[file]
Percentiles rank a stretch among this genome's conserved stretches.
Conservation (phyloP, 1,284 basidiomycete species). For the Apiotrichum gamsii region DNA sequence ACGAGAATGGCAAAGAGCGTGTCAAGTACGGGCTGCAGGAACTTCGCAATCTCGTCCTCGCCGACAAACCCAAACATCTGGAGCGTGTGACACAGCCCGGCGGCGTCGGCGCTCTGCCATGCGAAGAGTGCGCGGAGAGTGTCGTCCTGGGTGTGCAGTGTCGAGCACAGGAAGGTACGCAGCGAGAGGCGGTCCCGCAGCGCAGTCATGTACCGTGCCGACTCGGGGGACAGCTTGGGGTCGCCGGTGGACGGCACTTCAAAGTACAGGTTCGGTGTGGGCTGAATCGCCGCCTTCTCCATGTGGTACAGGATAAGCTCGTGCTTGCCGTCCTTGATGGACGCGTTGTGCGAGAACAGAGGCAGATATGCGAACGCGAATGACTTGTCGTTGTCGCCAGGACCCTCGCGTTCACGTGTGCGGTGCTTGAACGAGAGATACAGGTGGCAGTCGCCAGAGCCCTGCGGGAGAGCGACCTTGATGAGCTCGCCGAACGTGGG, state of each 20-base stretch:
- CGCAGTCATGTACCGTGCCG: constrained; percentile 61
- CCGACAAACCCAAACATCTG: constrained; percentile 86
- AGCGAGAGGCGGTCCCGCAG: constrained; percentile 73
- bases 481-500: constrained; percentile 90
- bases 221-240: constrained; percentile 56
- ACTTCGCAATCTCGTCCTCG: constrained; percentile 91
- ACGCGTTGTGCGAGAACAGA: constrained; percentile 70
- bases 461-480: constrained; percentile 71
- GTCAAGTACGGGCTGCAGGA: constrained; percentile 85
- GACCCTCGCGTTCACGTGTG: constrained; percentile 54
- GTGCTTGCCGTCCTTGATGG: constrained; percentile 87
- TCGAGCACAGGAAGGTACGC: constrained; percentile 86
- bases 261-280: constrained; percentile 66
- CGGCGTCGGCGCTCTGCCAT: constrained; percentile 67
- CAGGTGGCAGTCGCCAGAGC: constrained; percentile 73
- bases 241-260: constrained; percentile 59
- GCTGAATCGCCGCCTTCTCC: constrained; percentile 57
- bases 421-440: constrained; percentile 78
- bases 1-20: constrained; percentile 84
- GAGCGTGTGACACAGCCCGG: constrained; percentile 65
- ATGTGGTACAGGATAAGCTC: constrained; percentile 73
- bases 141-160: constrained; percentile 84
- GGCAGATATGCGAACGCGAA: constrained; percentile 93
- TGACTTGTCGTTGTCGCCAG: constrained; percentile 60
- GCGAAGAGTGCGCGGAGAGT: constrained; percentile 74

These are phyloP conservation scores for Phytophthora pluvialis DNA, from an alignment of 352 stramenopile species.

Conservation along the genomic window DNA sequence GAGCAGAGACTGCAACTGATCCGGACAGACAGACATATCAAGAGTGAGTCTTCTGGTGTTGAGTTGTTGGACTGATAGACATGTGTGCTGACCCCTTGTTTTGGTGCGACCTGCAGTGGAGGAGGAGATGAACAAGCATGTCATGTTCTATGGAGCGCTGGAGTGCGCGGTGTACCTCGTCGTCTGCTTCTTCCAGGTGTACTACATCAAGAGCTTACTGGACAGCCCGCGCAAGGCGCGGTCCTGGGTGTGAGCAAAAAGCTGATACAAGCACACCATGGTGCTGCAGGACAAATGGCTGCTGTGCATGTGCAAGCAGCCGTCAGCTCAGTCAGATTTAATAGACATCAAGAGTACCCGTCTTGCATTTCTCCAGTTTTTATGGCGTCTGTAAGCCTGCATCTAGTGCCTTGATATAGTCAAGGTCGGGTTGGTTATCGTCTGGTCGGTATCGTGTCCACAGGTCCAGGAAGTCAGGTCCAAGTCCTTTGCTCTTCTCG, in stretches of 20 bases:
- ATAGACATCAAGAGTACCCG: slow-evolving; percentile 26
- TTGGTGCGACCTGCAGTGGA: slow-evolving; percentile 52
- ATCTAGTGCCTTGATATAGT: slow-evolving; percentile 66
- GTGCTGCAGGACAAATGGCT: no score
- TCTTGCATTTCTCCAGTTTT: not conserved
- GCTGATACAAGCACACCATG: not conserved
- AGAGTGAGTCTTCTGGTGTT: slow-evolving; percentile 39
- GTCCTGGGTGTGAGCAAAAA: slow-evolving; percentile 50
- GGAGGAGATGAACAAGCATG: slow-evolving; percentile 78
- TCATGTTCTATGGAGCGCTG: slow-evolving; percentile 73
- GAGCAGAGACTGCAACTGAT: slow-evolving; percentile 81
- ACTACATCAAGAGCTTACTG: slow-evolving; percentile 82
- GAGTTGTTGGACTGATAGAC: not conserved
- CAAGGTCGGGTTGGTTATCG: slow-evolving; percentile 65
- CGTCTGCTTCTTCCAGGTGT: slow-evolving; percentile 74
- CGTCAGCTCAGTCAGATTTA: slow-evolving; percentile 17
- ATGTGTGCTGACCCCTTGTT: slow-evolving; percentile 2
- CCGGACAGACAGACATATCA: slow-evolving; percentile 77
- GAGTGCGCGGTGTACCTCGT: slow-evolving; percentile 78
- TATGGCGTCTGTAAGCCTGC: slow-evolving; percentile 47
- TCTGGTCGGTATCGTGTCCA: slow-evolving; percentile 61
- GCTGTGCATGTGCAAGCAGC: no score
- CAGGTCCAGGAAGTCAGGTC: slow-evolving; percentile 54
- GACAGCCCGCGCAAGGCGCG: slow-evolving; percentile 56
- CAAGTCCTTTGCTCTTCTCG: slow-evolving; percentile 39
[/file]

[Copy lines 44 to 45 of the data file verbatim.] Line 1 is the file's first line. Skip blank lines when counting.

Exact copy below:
- CGTCTGCTTCTTCCAGGTGT: slow-evolving; percentile 74
- CGTCAGCTCAGTCAGATTTA: slow-evolving; percentile 17